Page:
Kate’s parents mint money, use Party Pieces
London: Kate Middleton’s parents are minting money these days by selling the names and addresses of wealthy young mothers to mail order companies.
Most clients of the Party Pieces website – which sells toys, decorations and fancy-dress costumes – are affluent women with young children, so the information is particularly valuable.
Their database of details could be resold at a possible 20,000 dollars per time to different firms who want to send out targeted advertisements, reports a daily.
Details of customers who had bought from the firm in the past year were sold for 120 pounds per 1,000 names through the broker Fig Tree DM, or £100 for less-recent data, a daily claimed yesterday.
In 2008 an article about the company in Marketing Week said, “Profiling confirms the ABC1 nature of this proven mail-order buyer file, making it a prime file for targeting upmarket females and mothers.”
In 2000 another magazine – Precision Marketing, which no longer exists – advertised a Party Pieces database of 232,370 names.
It said, “The list is ideal for book clubs, financial and travel companies, charities and female-related promotions.”
The Party Pieces database has now been taken over by Jaywing DMG.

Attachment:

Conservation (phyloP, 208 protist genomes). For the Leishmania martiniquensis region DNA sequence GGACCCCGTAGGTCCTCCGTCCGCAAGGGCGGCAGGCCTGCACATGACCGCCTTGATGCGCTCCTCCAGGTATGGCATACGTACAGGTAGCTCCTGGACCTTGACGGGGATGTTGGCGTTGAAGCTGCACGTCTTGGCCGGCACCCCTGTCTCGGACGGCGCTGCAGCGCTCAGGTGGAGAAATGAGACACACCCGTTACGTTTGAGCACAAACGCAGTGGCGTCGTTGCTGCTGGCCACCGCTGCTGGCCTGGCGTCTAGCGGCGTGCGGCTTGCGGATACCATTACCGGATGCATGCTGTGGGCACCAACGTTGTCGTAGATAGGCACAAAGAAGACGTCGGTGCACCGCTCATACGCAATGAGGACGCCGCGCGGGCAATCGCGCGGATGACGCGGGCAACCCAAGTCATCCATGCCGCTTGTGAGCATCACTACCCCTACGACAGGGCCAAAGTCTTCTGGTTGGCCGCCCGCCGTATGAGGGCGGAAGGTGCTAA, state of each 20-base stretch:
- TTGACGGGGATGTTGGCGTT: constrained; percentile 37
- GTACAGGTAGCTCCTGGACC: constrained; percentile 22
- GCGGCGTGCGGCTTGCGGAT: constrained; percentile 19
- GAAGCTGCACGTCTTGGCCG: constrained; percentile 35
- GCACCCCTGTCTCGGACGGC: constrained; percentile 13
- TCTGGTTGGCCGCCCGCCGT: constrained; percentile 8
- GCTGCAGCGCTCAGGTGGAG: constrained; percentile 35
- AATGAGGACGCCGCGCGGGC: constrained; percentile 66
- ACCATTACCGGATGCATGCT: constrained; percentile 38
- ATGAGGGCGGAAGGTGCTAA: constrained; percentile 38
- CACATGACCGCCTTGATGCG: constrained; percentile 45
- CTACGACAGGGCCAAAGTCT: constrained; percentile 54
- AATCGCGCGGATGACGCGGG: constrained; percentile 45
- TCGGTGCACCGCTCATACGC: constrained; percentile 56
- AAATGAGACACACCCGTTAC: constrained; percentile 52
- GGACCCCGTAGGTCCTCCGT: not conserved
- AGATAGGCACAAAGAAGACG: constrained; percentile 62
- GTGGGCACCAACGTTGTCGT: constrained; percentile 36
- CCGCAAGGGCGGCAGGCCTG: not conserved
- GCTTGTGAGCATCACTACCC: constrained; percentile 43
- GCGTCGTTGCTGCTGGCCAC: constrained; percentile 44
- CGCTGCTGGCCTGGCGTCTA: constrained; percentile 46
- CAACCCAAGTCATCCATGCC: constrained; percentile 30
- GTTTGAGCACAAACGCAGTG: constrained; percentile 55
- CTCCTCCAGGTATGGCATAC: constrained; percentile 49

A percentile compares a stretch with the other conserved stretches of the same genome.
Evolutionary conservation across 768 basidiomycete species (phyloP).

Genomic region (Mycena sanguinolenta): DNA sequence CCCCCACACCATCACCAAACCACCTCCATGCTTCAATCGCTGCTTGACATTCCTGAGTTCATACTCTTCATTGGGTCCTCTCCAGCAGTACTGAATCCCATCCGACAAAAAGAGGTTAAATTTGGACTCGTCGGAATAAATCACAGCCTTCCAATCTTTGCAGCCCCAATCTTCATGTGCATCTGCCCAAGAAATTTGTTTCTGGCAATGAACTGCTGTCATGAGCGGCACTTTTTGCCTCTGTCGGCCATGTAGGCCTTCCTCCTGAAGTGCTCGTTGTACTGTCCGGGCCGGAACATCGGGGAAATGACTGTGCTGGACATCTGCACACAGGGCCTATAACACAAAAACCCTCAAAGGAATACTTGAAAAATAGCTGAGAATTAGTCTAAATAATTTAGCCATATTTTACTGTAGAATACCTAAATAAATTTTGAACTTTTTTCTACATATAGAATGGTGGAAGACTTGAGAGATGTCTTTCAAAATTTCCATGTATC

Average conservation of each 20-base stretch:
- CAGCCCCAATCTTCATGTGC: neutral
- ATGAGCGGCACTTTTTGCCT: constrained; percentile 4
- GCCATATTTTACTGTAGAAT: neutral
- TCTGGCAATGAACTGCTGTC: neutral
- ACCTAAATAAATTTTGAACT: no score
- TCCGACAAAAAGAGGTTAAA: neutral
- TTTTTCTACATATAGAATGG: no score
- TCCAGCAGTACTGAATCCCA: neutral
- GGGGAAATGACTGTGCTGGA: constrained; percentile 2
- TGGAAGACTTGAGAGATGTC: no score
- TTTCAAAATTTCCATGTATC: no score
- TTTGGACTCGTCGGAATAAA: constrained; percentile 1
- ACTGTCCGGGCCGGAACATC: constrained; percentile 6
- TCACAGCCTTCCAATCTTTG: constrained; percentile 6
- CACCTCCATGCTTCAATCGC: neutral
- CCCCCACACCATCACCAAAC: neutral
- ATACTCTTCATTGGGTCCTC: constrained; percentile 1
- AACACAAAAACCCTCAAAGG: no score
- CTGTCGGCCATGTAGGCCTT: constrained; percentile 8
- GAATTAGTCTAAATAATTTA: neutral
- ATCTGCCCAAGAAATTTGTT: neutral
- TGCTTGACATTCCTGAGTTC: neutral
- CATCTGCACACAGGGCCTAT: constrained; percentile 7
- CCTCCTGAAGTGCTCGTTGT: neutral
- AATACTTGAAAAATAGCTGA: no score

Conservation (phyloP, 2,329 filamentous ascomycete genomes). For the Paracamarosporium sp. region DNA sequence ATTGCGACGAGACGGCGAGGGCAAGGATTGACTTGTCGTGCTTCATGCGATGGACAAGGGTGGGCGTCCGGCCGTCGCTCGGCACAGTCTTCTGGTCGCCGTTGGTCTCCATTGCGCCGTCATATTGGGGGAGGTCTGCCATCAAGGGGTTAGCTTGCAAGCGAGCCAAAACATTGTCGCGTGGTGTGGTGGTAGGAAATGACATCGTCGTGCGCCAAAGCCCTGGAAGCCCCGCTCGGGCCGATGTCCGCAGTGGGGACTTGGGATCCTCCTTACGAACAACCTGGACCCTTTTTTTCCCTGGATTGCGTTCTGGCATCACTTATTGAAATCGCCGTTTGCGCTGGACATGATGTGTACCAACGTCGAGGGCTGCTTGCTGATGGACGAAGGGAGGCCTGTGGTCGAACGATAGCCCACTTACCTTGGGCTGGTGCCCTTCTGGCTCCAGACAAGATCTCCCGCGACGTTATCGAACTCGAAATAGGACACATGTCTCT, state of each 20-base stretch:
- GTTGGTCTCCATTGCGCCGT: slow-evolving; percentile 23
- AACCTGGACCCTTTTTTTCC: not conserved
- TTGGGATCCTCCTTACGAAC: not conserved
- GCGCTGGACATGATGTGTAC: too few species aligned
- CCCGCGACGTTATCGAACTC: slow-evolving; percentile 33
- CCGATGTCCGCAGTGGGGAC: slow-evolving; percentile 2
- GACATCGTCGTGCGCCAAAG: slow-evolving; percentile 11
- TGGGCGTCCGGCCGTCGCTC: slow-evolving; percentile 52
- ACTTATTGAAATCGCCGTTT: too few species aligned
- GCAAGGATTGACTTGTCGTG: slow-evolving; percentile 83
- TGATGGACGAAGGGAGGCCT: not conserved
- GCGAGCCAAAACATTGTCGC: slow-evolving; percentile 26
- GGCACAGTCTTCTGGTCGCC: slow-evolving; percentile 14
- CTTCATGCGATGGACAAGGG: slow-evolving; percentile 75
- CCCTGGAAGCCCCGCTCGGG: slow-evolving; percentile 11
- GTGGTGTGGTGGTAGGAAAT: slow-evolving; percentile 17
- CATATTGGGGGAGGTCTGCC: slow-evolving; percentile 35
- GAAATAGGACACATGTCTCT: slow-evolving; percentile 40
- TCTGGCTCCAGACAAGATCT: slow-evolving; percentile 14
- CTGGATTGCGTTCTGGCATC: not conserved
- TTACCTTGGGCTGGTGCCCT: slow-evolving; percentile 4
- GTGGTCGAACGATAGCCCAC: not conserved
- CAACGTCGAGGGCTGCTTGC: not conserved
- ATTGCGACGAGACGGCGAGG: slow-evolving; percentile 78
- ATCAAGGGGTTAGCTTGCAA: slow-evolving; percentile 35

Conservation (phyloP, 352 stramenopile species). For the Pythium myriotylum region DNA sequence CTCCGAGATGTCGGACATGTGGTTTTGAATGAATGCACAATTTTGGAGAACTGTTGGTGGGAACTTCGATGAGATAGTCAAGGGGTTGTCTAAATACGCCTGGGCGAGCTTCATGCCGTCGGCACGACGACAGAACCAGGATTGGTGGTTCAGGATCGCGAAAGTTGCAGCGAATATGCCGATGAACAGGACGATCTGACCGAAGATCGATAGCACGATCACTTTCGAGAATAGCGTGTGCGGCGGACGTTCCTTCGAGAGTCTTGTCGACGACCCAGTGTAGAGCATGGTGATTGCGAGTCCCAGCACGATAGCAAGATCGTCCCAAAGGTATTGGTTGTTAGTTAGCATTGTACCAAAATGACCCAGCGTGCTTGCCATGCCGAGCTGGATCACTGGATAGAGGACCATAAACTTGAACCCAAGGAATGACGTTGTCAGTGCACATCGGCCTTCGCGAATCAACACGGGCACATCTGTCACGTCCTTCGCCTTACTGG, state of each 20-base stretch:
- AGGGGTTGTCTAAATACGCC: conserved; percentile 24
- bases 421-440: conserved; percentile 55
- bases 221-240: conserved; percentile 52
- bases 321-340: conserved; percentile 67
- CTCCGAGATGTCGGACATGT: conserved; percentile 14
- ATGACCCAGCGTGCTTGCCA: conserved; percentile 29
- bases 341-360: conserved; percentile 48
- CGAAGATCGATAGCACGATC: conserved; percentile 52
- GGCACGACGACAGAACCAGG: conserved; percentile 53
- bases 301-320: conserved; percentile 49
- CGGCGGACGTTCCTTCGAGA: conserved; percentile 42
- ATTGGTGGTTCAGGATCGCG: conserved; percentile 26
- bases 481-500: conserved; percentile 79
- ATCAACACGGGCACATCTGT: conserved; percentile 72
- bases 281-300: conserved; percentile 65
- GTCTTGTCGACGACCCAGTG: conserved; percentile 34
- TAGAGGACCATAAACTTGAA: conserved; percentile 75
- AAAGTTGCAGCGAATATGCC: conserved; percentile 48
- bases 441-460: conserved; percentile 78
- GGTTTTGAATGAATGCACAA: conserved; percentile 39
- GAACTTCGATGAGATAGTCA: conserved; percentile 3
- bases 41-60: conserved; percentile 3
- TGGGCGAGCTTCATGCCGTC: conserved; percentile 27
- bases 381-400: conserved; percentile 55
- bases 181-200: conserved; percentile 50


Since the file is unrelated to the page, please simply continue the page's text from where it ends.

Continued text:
Its spokesman said, “Party Pieces isn’t alone in trading its data on the basis of the age of the children. Obviously it’s not the children’s information that’s traded. It’s the parents’ or guardians’ information. Everything is done in line with the Data Protection Act.”
Chris Combemale, executive director of the industry regulator Direct Marketing Association, said, “Party Pieces are not members of the DMA. But it does seem to be fully honourable and a very well-run business. They have never had a complaint against them to the Information Commissioner.”
A source close to the Middleton family said last night, “This is a privately-run business and is not obliged to answer questions about what they do about their data.
“This is a very successful business that employs about 13 people and has done nothing wrong.”